Whiteside is also a member of the Newhouse IDEAS (Inclusion, Diversity, Equity and Accessibility) Committee and the school’s Staff Council.
“There are not many at the Newhouse School that don’t know Wes, and if you don’t know him, you recognize him,” says McGee. “Wes makes a point to get out and meet students, develop relationships with faculty and staff, and be an approachable and friendly face to all. I am continually amazed at how many students (and alumni) he knows and keeps track of.”
Above and beyond his work to promote the Newhouse School, Whiteside strives to be a beacon of calm for students in an often stormy world. “With all of the events that have transpired in the recent past—the death of George Floyd, Ahmaud Arbery, Breonna Taylor and the violence against Asian Americans—sometimes my office is the place where students will come to just be,” he says. “My office is always open where students can have a seat and I will listen.”
“In addition to his job duties, Wes serves as a much-needed sounding board for students,” says McGee. “Wes has the ability to tune in to the student pulse and his insight and care has helped Newhouse become a safe haven.”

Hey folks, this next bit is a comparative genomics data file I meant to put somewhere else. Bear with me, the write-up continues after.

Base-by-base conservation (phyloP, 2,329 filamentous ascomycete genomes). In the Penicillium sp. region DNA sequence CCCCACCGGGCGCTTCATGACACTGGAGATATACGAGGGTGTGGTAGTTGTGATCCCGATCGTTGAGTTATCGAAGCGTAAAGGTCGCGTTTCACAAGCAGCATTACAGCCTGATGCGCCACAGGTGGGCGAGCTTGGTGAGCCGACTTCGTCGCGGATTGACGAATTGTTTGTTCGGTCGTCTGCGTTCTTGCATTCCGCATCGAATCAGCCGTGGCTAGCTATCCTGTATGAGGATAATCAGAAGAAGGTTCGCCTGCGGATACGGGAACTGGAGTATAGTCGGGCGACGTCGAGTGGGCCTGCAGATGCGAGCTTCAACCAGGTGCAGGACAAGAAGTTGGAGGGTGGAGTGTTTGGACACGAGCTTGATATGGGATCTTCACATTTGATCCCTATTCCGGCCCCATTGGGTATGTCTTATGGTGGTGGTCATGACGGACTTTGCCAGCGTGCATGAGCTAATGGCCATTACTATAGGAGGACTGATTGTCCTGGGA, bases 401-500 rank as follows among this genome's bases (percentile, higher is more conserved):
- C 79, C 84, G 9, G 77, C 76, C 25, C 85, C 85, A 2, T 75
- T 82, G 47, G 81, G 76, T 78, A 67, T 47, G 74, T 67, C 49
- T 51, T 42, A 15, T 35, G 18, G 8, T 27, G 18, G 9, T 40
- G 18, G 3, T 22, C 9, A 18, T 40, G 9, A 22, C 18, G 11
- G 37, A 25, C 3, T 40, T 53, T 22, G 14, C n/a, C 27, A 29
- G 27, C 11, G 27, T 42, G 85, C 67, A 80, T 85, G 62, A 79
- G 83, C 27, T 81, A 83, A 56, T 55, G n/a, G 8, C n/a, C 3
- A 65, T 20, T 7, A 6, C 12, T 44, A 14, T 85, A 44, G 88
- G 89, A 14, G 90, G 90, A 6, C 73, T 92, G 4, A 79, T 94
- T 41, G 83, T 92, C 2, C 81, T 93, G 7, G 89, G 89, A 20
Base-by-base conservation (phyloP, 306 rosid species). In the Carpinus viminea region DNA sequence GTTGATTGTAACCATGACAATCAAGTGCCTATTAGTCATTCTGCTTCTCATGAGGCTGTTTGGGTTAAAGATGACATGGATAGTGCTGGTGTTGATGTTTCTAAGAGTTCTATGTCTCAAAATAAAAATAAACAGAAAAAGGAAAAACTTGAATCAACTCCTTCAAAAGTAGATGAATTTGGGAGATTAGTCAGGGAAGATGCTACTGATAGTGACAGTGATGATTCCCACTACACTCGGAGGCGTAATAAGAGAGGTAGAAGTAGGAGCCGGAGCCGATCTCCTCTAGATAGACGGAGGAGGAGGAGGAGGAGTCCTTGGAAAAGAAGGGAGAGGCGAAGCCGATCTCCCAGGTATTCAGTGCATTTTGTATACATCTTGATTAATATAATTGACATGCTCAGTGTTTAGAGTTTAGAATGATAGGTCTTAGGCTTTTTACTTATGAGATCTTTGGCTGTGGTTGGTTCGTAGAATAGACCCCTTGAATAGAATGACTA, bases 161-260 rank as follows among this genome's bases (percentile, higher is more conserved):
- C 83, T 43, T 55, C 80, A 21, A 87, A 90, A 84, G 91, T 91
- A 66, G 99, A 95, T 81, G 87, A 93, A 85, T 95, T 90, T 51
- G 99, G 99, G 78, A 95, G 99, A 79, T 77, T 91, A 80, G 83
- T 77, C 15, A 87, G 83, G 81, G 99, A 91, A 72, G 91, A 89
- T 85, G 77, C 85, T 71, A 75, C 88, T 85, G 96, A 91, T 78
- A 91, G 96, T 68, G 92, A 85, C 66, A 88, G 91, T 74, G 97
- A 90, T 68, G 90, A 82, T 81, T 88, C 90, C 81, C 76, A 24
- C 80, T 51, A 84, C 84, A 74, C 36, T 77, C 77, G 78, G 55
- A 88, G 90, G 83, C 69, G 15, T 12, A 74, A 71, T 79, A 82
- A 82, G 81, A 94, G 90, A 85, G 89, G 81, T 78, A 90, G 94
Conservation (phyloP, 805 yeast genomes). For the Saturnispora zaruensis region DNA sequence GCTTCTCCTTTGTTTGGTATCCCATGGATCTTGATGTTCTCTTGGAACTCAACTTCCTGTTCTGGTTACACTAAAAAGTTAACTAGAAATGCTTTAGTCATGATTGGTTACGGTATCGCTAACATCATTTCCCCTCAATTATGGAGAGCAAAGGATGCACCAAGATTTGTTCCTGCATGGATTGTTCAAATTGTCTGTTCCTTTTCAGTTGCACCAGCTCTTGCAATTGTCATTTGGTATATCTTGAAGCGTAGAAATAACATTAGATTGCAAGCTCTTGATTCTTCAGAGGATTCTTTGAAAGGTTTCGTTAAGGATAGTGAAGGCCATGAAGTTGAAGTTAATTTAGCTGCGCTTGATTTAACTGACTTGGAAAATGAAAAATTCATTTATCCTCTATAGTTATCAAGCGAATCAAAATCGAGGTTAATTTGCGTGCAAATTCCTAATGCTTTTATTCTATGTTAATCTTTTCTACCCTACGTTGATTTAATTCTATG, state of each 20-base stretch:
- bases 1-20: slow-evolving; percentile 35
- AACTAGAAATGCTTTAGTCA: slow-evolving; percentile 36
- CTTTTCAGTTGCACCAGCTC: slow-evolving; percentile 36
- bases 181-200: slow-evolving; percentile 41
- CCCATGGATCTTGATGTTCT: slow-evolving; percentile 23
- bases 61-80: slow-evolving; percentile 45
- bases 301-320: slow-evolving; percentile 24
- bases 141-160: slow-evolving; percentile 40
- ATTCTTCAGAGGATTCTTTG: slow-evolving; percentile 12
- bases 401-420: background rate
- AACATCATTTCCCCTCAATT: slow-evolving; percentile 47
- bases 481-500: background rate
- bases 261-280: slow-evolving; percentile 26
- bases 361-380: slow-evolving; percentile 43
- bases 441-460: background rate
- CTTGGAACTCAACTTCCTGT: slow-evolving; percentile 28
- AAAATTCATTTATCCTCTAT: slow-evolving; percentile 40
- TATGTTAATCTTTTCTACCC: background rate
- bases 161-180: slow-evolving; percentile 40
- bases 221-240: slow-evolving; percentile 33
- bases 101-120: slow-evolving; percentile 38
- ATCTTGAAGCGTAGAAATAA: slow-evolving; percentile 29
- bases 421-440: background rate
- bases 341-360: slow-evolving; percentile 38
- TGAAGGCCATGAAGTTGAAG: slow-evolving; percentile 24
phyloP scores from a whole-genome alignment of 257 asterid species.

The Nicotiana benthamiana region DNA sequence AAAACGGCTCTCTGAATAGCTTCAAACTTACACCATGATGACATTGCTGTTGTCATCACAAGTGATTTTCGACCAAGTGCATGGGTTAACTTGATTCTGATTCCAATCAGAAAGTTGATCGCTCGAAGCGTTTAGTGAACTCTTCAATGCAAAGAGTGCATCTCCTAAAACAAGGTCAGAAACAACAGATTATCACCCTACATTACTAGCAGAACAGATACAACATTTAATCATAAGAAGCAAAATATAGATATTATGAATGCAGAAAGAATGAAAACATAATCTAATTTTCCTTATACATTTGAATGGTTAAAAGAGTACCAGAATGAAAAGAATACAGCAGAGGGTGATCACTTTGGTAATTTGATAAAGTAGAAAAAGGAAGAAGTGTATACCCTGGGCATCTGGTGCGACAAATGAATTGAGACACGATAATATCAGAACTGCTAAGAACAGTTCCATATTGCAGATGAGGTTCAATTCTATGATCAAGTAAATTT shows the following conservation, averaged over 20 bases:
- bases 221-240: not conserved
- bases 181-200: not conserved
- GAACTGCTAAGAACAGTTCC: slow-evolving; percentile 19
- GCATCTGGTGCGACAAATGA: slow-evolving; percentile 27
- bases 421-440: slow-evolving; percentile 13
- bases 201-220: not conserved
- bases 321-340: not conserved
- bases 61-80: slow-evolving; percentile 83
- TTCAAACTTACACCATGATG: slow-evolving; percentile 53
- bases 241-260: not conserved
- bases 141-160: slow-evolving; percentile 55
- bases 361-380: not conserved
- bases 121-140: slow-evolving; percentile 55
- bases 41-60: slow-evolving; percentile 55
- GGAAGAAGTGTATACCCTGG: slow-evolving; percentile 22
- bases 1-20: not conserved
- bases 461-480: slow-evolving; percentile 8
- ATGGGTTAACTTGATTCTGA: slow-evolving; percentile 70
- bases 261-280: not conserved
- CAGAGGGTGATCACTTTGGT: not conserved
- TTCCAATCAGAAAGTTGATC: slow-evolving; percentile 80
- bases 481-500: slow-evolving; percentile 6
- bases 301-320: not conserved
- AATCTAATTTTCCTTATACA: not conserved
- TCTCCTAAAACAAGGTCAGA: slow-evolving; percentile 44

Newhouse alumna Daijha Thompson ’21 met Whiteside during her junior year and says he has always expressed and demonstrated his interest in seeing both prospective and current students succeed.
“Wes is passionate about helping students get to where they want to be by connecting them with the right people and giving them the information and resources they need to be successful,” she says. “He is more than just a staff member to the students who know him—he is a confidant, a mentor and a friend. He is the person you go to when you need academic or career advice or when you just need someone to talk to about life. There are not enough words in the dictionary to explain how much of an influence he has had on my college career and life. I am forever grateful for his mentorship.”